Comment Ceres (Score 4, Interesting) 289

Ceres is large enough to have marginal gravity, but more importantly, it's a giant ball of ice. Since it only has marginal gravity, less than that of the Moon even, makes it very easy to get on and off of it with hardly any fuel. In fact, even though it's past the orbit of Mars, the fuel budget to do a manned trip (and safe return) is only 20% more than that of a moon mission. Mainly due to the tiny tiny gravity well.

Comment Re:But what would the adapter connect to? (Score 1) 495

I think there are more people doing software development on Macbook Pros than audio work. Developers (I'd say 30% at my office) like to listen to music while working. And then the sales guys need headphones and microphones to do sales demos, sales meetings etc etc. The first time a sales guy says "I lost the sale because my headphones couldn't plugin so I could use the mic" is the last time Apple laptops get issued for salespeople in my company.
That said, you can buy a USB-C adapter for headphones, they're about a dollar and are universal. The new Macbook Pros will likely have USB-C.

Comment Re:Translation: (Score 1) 203

I went from a 32GB Moto X (2013) to a 16GB Nexus 5X (2015?) and I have to say, am I constantly running out of photo space on my phone. And I only take a couple photos a day on vacation. That extra 16GB makes a tremendous difference. If there was an option to get the Nexus 5X with an SD card, I would take it, and just swap in new SD cards when they got full, and rotate through them at a leisurely pace.

Comment Re:State trolling (Score 1) 184

It's not just semantics--there's a big difference between the government funding methods to discourage people from saying things that are surely just "inauthentic comments" meant to provoke a reaction, which is what "creating trolling-free environments" suggests (and is even how it is read in the quote in the /. summary), and the government funding methods to combat Russian disinfo sockpuppet factories, which is what is actually happening. Ironically, the researchers themselves could be argued to be trolling people with the word choice, though I don't think that's deliberate.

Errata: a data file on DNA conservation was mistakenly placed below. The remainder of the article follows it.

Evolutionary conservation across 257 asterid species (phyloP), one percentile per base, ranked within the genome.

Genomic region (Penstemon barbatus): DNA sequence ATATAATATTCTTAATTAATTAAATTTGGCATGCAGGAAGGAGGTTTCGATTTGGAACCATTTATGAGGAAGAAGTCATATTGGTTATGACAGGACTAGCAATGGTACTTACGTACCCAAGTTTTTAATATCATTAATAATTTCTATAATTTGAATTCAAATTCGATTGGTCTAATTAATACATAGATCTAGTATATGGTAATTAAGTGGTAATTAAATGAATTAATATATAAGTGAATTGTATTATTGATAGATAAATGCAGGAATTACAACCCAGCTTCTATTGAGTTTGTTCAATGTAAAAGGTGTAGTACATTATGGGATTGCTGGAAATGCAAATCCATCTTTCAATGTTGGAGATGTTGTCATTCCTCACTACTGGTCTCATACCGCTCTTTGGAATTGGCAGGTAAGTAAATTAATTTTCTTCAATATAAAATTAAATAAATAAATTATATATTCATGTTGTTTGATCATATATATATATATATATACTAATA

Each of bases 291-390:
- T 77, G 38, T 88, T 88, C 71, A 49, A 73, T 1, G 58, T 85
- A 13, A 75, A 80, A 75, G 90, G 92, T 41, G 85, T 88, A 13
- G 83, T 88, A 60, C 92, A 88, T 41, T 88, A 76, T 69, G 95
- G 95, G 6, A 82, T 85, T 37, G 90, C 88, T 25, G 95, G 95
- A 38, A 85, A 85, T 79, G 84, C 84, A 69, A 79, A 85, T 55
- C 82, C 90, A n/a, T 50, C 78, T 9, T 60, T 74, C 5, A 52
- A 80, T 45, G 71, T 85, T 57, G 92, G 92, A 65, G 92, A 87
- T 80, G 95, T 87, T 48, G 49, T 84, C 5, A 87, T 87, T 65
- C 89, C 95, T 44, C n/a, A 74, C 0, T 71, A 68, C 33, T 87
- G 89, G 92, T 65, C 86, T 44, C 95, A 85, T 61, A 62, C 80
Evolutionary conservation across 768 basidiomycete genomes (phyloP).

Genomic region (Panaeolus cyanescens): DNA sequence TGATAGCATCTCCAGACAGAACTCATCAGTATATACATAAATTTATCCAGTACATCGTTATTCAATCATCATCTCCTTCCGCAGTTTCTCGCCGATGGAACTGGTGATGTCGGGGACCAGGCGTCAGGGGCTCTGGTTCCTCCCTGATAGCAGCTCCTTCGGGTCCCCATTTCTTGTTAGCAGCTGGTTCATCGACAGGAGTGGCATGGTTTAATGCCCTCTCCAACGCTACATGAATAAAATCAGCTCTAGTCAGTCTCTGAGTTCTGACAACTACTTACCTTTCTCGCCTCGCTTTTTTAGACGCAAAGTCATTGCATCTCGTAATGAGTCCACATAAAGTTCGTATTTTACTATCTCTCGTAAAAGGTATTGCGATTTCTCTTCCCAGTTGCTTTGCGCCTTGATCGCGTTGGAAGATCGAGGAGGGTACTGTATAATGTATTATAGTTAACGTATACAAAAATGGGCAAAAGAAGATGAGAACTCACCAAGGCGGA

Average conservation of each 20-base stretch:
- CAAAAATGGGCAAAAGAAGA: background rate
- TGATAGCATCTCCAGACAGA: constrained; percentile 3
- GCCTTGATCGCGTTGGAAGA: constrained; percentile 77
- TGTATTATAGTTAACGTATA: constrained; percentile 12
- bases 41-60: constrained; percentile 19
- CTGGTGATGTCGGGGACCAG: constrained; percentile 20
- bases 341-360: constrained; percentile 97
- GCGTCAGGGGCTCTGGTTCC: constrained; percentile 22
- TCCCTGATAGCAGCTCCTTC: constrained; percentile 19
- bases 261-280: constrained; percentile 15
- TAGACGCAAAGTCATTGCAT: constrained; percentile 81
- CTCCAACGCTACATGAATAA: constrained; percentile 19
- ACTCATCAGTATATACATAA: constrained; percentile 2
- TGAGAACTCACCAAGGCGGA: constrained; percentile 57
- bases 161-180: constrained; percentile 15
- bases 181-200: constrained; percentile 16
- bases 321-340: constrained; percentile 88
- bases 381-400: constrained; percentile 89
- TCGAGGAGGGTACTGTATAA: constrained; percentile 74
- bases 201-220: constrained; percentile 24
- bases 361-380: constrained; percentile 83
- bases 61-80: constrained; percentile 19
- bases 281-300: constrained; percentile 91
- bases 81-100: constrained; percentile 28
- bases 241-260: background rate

Comment Re:State trolling (Score 3, Insightful) 184

Again, that's not trolling, regardless of what some people are calling them. That's astroturfing for the Russian government and Putin, and against the US, Ukraine, and Alexei Navalny. Trolling is when you say controversial, annoying, and/or inflammatory shit just to get a response from people. That's not the aim of this astroturfing, which is just a relatively new way of disseminating the same old FUDdy propaganda that governments have been producing since the invention of writing.


Comment That... That's not trolling at all. (Score 4, Informative) 184

It is thus not a surprise that many governments, political parties, and various other groups deploy tactics to influence public opinion on the internet, a practice commonly referred to as trolling.

No, that's commonly referred to as "astroturfing." Trolling is something totally different, and not something that state actors generally get involved in.


Comment Re:All the data means all the data (Score 1) 306

No, it isn't. At least in the US, posting medical records publically is only illegal if you yourself are a "covered entity," e.g. a member of the health-care team bound by law to keep medical records private. If you're a journalist (or some other random person like Julian Assange) and someone gives you a medical record, you're legally free to post it everywhere you want. The only person breaking the law is the person at the start of the chain. This is similar to how government leaks work--Woodward and Bernstein are within their rights to publish, and the only person breaking the law is Deep Throat.